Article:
6b1be8b9d4a335a49ddadd357b51f62bLondonStone

Photo: London Stone. Lonpicman/CC BY-SA 3.0

Housed behind an iron grill in Cannon Street, this legendary stone of unknown origin stirs up all kinds of mystique and intrigue.

The earliest written reference to the London Stone is in a book belonging to King Athelstan in the early 10th century, and it was used as a common transportation landmark in the 12th century. Historic texts suggest it was actually a central marker from which all distances were measured back in Roman times. It is also sometimes called the Stone of Brutus, referring to the mythical Trojan founder of London.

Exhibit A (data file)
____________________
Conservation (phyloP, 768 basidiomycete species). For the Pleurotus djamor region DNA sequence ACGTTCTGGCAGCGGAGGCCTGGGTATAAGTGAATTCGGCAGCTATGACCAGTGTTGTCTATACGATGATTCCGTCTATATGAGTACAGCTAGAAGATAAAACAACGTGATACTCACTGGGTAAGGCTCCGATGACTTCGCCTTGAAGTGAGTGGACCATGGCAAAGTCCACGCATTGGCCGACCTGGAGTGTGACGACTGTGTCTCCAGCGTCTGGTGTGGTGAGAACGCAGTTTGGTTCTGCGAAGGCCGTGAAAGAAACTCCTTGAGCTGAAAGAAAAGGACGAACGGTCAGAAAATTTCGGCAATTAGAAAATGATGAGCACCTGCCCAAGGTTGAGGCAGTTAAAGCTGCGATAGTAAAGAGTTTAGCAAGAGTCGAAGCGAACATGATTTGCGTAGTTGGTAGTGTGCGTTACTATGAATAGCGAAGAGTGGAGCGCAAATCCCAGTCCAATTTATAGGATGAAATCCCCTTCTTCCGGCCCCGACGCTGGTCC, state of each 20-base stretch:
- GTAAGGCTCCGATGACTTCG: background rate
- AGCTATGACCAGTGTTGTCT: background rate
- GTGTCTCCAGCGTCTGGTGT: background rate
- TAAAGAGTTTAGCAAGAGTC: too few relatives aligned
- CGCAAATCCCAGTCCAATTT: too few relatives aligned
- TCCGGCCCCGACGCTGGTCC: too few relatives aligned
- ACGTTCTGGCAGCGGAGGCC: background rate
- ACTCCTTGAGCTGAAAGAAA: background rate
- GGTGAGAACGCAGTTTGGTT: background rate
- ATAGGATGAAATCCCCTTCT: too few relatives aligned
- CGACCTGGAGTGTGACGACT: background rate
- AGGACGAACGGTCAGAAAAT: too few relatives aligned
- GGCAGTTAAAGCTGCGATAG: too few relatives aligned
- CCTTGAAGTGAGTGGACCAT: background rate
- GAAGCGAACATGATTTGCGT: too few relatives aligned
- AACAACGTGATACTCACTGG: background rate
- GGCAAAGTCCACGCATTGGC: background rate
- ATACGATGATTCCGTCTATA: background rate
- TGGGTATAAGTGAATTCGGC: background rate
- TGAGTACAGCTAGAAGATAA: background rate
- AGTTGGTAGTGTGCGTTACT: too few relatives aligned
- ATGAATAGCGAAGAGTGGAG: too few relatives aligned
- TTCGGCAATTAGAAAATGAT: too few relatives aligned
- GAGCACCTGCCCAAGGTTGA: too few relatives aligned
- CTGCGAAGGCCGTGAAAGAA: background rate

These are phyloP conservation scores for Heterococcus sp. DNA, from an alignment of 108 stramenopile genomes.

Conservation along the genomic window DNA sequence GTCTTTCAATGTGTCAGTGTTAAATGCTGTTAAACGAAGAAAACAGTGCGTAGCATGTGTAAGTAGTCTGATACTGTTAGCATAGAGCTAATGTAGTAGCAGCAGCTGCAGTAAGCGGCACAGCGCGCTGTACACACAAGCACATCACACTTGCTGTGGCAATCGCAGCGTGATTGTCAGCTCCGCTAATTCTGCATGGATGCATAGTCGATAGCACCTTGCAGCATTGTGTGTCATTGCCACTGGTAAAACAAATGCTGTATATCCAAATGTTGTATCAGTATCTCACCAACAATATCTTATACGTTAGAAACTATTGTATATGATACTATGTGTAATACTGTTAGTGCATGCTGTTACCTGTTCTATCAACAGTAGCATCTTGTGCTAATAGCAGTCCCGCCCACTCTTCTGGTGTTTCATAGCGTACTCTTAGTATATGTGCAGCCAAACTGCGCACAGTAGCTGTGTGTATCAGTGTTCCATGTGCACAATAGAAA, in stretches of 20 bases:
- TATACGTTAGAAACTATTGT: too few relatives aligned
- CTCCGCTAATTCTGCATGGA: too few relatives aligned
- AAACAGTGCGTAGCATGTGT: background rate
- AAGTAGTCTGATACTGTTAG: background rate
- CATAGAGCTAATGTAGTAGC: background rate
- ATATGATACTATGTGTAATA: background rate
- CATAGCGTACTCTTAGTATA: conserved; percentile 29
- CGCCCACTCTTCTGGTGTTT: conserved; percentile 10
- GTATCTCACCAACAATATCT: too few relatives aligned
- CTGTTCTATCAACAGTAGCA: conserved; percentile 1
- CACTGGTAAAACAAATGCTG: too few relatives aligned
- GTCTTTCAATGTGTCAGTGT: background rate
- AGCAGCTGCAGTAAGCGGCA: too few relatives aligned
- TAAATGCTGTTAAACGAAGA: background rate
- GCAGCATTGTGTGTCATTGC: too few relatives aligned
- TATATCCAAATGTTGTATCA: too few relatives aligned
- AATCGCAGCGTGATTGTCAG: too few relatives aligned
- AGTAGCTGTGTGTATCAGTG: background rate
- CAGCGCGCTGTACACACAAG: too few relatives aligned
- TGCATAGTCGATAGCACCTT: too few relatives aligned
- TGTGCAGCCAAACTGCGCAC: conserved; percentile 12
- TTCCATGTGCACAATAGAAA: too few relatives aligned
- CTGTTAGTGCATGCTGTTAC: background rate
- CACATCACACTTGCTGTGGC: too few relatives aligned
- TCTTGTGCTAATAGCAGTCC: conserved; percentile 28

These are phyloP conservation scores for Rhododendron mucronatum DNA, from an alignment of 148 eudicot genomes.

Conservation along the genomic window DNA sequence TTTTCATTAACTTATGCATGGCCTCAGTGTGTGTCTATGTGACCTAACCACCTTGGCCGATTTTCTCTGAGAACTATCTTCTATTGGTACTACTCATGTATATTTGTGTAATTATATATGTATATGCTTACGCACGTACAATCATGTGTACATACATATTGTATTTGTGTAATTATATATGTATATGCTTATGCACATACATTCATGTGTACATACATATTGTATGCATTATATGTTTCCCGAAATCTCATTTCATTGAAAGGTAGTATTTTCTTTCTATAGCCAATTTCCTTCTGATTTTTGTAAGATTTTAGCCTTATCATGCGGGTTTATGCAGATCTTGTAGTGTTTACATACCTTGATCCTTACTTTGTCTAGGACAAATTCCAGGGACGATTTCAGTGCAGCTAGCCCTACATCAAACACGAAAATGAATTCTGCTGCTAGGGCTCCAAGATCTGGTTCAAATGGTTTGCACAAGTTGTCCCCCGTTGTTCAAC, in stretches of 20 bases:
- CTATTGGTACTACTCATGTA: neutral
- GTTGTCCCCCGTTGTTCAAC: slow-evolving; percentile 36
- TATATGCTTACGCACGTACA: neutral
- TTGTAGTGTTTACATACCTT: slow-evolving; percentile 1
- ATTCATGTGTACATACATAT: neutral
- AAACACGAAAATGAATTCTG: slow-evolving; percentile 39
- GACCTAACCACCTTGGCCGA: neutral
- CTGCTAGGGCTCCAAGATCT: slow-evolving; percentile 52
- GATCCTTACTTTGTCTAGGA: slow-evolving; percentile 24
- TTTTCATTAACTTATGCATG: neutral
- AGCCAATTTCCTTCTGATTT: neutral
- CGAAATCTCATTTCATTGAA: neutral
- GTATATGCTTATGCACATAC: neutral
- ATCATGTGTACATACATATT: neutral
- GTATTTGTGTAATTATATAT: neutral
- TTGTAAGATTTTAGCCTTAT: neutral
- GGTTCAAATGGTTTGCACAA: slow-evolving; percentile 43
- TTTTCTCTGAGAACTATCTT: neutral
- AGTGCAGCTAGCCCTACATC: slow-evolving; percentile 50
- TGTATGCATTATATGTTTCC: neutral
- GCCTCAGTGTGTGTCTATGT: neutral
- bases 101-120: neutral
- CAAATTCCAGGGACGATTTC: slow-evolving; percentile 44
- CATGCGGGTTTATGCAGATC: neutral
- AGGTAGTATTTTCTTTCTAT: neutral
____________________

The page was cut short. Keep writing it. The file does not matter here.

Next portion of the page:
Although there are no references that suggest that the stone had any symbolic authority, in 1450 Jake Cade, leader of a rebellion against Henry VI, struck his sword against it and declared himself “Lord of the City.” In the 15th century, the stone was a common place for political meetings. The Lord Mayor of London would strike the stone with a staff each year as a proclamation of authority.

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